The wood-energy supply/demand ratio considers the demand associated with the District Heating Plants (DHPs) of the Province of Trento ([13]). This ratio varies between 0.5 in Scenario B and 0.88 in Scenario A. Although the total demand is not satisfied by forest residues, it must be recognized that the main source of bioenergy for the DHPs is currently the sawmill residues (approximately 80%). Forest biomass can represent an integration of sawmill residues. Furthermore, biomass from thinning should be included in the forest energy chain assessment.

Finally, the biomass allotted to local residents for their residence rights should be excluded from the total bioenergy availability ([77]). The total amount of residues allotted to the residents is 68 000 MWh/y ([45]).

# Potential future improvements and conclusions

The model developed in this study appears to be an appropriate DSS tool for the quantification of forest bioenergy availability. The multistep procedure yields an estimate of biomass for energy production that introduces ecological, technical, economic and social constraints based on a literature analysis and on local characteristics. The spatially based outputs allow the results to be identified in a georeferenced format and the values of the areas analyzed to be aggregated at the desired administrative level. This aspect should be particularly relevant for policymakers, allowing them to apply regulations and funds at the local level. The flexible structure of the tool allows its use in different study areas and for different available dataset. The implementation of the model in a single software system (GRASS GIS) facilitates the installation and management.

The scenario assessment framework defines not only the amount of biomass but also the supply/demand ratio and the economic added value for the entire forest chain according to the modeling of the input variables. The potential impact of the removal of woody residues is estimated both in negative terms and for environmental enhancement.

The term “holistic model” applied to Biomasfor does not mean that the results obtained are claimed to be exhaustive. Rather, the structure of the model and the open-source basis of the approach furnish the opportunity to develop further evaluations for each parameter. In particular, multifunctionality variables could be examined in depth and new input data introduced (e.g., additional forest production processes and functions such as new mechanization levels, impact analysis of regeneration or berry production). Field experiments now in progress will help verify the correspondence between real forest processes and the model outputs. Best practices and trade-off among different forest function could be evaluated by the application of multicriteria approach and the depiction of Pareto front and manifolds.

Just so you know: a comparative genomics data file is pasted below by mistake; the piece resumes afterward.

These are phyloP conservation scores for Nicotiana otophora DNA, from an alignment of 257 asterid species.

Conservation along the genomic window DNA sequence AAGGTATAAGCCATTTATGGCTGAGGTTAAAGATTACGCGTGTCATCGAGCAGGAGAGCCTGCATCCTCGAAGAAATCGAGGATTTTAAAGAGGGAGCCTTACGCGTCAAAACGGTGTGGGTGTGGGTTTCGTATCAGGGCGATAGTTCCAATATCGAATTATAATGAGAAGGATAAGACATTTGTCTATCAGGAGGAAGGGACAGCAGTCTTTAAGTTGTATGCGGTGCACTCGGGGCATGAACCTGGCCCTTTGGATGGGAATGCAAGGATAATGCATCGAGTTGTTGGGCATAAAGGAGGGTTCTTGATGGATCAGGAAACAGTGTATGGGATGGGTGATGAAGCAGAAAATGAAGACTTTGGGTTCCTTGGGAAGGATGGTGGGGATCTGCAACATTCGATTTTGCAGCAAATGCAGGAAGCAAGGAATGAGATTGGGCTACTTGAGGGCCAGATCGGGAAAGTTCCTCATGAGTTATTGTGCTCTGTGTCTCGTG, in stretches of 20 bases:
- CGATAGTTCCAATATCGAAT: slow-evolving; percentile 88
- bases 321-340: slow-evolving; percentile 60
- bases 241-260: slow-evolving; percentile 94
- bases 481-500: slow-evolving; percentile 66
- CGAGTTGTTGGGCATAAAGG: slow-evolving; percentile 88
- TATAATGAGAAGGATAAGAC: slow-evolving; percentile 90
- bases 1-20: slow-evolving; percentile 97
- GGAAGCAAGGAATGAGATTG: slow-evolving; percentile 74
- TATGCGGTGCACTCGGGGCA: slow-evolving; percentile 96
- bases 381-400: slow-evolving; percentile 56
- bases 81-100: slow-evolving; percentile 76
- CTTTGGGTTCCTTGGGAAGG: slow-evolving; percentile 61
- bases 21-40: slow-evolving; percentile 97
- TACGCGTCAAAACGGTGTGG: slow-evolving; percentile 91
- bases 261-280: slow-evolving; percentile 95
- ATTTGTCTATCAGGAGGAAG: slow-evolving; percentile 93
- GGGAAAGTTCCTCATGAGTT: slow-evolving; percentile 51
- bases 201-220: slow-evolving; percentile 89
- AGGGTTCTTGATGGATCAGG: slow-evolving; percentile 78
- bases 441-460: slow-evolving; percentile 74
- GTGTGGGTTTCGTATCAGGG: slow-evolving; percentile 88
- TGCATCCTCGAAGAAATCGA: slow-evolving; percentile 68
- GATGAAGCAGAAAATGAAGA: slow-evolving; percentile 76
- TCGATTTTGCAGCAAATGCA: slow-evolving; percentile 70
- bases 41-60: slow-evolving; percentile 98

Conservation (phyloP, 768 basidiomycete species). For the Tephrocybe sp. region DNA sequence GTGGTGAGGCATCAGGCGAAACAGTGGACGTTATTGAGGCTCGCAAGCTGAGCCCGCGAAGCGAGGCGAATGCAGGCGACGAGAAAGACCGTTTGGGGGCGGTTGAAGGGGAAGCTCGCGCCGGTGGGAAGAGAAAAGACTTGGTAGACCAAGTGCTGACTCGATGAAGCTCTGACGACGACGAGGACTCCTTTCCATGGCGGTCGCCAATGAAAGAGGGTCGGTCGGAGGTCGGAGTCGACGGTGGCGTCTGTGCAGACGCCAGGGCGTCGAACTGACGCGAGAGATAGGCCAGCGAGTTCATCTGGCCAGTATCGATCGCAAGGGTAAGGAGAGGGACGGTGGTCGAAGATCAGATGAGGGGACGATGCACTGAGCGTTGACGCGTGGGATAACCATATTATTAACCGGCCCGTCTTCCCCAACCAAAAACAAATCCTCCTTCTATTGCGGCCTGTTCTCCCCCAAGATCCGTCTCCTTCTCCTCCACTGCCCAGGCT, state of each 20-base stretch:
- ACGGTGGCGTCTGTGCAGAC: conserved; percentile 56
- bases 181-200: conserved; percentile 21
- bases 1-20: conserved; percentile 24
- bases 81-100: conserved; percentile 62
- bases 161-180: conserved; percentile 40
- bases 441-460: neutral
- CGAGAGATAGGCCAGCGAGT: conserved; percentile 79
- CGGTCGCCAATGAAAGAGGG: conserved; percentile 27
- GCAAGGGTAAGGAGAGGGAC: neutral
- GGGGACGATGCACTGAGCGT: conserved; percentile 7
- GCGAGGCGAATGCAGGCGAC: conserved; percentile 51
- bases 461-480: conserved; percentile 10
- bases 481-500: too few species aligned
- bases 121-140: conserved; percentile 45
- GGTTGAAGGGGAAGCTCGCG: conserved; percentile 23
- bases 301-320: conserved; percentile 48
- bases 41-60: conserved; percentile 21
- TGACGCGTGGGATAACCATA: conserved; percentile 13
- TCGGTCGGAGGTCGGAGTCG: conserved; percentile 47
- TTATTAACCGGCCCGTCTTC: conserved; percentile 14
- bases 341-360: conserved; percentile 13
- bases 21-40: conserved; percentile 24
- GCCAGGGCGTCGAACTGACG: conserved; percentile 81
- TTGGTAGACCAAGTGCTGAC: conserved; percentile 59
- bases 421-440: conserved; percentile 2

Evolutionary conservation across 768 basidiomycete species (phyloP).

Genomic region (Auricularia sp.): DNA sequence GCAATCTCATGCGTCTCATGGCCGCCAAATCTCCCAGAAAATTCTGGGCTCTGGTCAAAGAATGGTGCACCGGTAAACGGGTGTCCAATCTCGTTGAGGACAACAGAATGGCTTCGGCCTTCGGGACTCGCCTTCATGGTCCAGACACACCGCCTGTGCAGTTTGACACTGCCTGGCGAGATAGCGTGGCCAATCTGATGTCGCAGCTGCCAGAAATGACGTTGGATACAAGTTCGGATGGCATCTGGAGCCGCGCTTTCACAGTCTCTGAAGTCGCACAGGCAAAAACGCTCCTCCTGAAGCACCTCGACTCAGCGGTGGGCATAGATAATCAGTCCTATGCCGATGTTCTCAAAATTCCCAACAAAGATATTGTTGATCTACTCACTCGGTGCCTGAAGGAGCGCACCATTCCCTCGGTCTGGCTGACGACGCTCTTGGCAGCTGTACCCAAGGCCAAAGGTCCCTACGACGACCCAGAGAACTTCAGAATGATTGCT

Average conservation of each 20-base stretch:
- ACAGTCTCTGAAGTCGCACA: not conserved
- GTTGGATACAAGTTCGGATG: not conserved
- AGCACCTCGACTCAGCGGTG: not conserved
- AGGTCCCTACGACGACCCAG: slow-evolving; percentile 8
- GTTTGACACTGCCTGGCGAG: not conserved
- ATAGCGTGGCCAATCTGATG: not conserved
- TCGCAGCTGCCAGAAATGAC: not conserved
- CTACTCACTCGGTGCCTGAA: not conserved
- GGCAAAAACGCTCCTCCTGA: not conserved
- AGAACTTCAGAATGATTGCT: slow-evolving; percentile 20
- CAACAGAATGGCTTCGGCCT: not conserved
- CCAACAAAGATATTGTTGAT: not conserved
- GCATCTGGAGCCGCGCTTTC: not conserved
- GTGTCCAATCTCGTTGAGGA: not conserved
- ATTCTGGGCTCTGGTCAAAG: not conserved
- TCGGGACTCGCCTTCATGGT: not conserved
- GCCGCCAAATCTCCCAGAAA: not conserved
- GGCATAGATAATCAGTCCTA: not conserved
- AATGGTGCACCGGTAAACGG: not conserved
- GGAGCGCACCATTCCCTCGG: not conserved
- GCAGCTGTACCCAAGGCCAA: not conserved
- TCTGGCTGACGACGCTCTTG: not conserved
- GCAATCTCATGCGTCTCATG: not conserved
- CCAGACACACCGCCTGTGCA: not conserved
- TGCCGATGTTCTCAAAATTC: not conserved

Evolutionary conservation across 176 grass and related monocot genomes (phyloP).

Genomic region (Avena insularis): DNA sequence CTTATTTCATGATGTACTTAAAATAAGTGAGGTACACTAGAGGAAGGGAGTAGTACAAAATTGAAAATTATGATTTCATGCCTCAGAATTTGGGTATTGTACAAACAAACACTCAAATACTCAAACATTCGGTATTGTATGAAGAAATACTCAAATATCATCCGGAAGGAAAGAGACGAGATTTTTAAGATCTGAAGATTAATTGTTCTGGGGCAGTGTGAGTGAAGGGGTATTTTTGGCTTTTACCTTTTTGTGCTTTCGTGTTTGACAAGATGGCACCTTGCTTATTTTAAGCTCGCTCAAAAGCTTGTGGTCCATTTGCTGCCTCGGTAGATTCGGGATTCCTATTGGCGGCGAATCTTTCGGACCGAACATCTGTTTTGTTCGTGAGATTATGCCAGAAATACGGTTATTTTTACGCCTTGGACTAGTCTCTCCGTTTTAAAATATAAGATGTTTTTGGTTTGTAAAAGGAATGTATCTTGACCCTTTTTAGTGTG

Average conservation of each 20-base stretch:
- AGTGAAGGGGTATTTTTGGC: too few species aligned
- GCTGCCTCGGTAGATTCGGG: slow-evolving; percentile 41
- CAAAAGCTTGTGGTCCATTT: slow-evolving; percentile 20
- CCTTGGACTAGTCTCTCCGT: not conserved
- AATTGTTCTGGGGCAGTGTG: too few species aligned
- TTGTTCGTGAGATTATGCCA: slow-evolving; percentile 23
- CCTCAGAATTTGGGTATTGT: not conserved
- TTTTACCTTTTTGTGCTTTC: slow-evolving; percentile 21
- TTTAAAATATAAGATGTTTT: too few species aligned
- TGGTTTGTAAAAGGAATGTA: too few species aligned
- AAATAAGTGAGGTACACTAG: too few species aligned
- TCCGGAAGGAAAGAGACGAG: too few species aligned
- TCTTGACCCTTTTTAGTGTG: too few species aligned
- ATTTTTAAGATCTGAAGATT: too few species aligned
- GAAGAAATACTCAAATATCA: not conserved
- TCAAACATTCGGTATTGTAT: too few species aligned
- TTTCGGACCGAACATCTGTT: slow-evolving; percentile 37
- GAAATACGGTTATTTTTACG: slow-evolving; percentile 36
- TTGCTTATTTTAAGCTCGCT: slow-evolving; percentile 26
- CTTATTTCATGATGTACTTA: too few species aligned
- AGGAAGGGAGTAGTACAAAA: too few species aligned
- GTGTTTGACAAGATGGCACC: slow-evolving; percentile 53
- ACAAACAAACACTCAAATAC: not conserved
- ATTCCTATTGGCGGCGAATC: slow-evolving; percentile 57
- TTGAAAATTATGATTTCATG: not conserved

Future case studies could be performed with coppices and different forest treatments (final felling and thinning) to delineate not only the total amount of bioenergy but also the qualitative characteristics resulting from the origin of the biomass (e.g., stems, tops, branches, conifers, broadleaved species). This categorization will allow the quantification of biomass suitable for heating plants of different sizes and power characteristics.

To optimize the functionality of the model, the transport distances for woody material could be computed on the basis of the true demand/supply ratio for the DHPs or the biomass logistic centers. In the current version of Biomasfor, these distances represent the nearest collection points to the forest area. The application of GIS-based linear programming (LP) methodologies could overcome this limitation. The implementation of a user-friendly graphical interface will facilitate the application of the model by its end users. This work is based on a holistic concept that can be adopted in other fields of application following the same logic ([46]).

The Biomasfor model is available online for testing and integration at ⇒ http:/­/­sourceforge.­net/­p/­biomasfor/­code/­ci/­415ab11cda6fae799d77423a8cb400af780f9f09/­tree/­.

# Acknowledgments

This work was funded by the BIOMASFOR project co-funded by the CARITRO Foundation through grant No. 101. The authors wish to acknowledge CARITRO, as well as the BIOMASFOR project partners, for their contribution to the research.

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 Sacchelli S, Zambelli P, Zatelli P, Ciolli M (2013). Biomasfor: an open-source holistic model for the assessment of sustainable forest bioenergy iForest - Biogeosciences and Forestry 6: 285-293. - doi: 10.3832/ifor0897-006 Close